Cheers

    Steve
     
  16. Lefa

    Lefa Member

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    #16 Lefa, Jan 16, 2014
    Last edited: Jan 16, 2014
  17. stona

    stona Well-Known Member

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    Maybe you should go back and read what some of those reports say. Experienced pilots could handle the Bf 109 with relative ease but it is the less experienced pilots flying an unforgiving aircraft that were the problem. I can't quote every reference to this but Antti Tani sums it up nicely in the link you gave.

    Antti Tani: The first starts were often risky for many pilots. Many of them went in the forest, there was a "Messerschmitt corner " at Utti.

    It's also worth considering what the men who flew them at the time said. Even those who liked the Bf 109 would support what Tani said. Time and time again they comment on the difficulty that inexperienced pilots had handling the aircraft on or close to the ground.

    The reports from test pilots and experienced pilots on the Me 210 are invariably positive. For inexperienced pilots it was a different story. Johannes Kaufmann of ZG 1 wrote.

    'The Me 210 certainly impressed us... In comparison with the Bf 110, the Me 210 was faster.......climb performance was much better, diving characteristics conformed to the demands placed on it....The warning of danger on take off was justified as it needed some corrections to be made with rudder and the engines to stay on a straight line course........The approach and landing caused no problems.
    Coming from Regensburg on the landing approach to Tours, I saw a most unusual picture. There were some crashed aircraft lying on the airfield which were evidently new and consisted of Me 210s......These crashes were due to exclusively to the young, still inexperienced pilots, so that a revised decision was forced upon the aeroplane. This came very quickly. The Me 210 was withdrawn...'


    The Bf 109 did not have some of the malicious handling characteristics of the Me 210 and was of course never withdrawn from service. It was nonetheless a handful for inexperienced pilots and killed a lot of them.

    I will repeat that I don't believe that the Bf 109, as it entered service with the Luftwaffe, would have been accepted by the RAF.

    Cheers

    Steve
     
  18. FLYBOYJ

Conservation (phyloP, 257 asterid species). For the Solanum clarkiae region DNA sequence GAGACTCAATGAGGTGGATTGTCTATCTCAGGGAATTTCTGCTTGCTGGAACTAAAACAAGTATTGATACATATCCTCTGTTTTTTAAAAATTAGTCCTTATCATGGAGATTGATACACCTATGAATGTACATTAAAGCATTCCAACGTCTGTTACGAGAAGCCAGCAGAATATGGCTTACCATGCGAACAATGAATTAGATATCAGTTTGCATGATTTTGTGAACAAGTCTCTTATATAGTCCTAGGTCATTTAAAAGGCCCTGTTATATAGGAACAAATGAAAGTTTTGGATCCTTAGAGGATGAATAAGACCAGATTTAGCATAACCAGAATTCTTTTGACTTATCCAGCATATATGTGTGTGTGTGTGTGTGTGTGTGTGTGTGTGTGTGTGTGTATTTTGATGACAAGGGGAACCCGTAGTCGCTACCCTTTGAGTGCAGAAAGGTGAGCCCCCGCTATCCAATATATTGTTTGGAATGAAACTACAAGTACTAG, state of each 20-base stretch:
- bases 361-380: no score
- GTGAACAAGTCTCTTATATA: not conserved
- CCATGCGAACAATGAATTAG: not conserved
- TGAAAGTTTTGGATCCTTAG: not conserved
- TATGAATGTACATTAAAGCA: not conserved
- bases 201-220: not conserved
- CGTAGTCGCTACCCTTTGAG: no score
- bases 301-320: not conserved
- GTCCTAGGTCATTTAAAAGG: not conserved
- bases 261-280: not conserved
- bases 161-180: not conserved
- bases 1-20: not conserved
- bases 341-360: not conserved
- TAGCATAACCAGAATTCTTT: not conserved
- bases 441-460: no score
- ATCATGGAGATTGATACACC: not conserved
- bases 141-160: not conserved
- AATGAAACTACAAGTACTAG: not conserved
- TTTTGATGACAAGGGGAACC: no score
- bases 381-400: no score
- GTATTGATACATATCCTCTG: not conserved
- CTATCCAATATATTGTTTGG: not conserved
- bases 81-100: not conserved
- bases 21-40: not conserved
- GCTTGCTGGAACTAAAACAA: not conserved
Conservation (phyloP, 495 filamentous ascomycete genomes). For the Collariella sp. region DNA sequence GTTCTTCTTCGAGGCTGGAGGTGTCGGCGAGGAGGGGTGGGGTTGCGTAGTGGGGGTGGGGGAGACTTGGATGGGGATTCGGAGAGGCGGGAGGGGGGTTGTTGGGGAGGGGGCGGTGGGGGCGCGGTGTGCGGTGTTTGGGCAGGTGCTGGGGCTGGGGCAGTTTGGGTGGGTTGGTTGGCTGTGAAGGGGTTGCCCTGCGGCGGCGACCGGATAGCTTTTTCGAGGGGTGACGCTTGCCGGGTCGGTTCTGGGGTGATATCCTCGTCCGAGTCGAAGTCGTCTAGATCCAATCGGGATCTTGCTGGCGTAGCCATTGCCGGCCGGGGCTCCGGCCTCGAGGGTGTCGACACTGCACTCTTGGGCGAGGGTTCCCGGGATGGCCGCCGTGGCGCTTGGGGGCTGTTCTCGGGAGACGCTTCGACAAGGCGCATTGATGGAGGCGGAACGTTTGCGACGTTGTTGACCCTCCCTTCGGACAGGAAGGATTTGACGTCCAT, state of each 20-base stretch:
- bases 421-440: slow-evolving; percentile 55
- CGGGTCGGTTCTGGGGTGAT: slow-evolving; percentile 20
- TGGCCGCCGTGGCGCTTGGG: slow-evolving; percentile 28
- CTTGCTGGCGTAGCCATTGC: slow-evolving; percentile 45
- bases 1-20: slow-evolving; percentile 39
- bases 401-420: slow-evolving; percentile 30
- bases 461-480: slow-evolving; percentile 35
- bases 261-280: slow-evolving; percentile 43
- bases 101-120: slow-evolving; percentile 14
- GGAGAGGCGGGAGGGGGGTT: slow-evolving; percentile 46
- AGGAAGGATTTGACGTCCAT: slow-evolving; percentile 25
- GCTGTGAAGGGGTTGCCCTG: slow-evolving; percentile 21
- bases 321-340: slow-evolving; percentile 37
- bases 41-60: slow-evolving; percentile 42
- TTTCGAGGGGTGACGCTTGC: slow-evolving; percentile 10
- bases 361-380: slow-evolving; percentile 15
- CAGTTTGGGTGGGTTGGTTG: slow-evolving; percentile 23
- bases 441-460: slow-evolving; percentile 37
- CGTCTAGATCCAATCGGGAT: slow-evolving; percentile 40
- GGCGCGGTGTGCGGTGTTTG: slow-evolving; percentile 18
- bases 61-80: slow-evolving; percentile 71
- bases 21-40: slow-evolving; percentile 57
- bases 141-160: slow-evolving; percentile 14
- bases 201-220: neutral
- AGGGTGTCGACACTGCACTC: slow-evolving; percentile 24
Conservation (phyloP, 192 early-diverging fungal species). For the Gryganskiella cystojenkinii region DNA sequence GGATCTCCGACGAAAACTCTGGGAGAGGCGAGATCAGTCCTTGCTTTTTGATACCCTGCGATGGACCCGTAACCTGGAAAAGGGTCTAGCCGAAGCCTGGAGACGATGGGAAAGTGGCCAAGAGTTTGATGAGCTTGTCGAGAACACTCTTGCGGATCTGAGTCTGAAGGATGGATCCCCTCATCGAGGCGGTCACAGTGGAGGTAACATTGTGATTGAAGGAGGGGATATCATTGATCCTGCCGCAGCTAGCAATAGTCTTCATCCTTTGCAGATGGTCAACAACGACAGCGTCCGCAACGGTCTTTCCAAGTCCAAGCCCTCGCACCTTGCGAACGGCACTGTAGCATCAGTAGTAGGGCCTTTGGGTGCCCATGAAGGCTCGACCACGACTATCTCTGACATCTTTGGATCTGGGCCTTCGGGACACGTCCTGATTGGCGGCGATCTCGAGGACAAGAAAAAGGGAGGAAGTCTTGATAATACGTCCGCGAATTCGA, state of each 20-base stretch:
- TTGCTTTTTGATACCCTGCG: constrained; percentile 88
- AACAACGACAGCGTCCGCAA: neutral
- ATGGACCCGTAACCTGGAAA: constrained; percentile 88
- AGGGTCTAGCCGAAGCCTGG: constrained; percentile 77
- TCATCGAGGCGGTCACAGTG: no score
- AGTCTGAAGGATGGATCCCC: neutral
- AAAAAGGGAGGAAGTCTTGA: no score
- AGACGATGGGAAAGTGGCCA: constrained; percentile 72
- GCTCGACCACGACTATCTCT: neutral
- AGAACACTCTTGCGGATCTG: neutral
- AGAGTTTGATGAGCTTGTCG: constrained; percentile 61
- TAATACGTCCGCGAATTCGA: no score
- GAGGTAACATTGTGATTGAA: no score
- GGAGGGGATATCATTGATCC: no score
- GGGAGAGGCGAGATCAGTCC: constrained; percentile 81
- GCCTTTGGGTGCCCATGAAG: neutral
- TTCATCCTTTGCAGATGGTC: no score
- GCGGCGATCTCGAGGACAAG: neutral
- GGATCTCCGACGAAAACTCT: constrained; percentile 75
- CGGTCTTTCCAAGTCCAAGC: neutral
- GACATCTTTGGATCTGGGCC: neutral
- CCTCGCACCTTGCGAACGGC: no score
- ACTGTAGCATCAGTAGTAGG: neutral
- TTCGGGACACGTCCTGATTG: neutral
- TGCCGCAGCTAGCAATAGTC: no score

FLYBOYJ "THE GREAT GAZOO"
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    #18 FLYBOYJ, Jan 16, 2014
    Last edited: Jan 16, 2014
    Ok folks, a few pokes here...

    Describe "experienced."

    300, 400, 500 hours in tail draggers? 1000 combat sorties? A complete combat tour?

    I've known pilots with just a few hundred hours who were more proficient and safe than pilots with thousands of hours. Additionally what kind of operations were 109 drivers subjected to? Planned calm mission sorties or hectic scrambles with little time to focus on basic aviating. Airfield conditions - moguls and holes all over the place or long and wide paved runways?

    It was also mentioned that these aircraft were flown with no checklists, a huge risk factor recognized and remedied in the post war years as "lessons learned."

    AFAIK the "old school" philosophy was to make 3 point landings as a norm, but as mentioned there are field of vision problems with the nose of the -109 being so long so peripheral vision would have to play here, throw in poor runway conditions as well as gusty crosswinds and this elevates the risk.
    After considering this and reading some of the comments I guess is crystal clear why the tail dragger disappeared in post WW2 combat aircraft.
     
  19. stona

    stona Well-Known Member

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    I don't think you can put a number on it. An old hand with many hours on other types might be able to apply that experience to flying the Bf 109 and would have a much lower chance of disaster.
    A young pilot with relatively few hours, but who had survived a number (pick one !) of take offs and landings in a Bf 109 would also be much less likely to come to grief.
    Cheers
    Steve
     
  20. Lefa

    Lefa Member

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    I have read, and although Finland used the plane until 1954, I have not read than one fatal accident, some broken machines, though. If anyone has information about the Bf 109 accidents in Finland, put the information here. Of course they are some, but I have not seen statistics
    I think a bad reputation came from Germany where late in the war, after very short pilot training, young pilots entered the plane.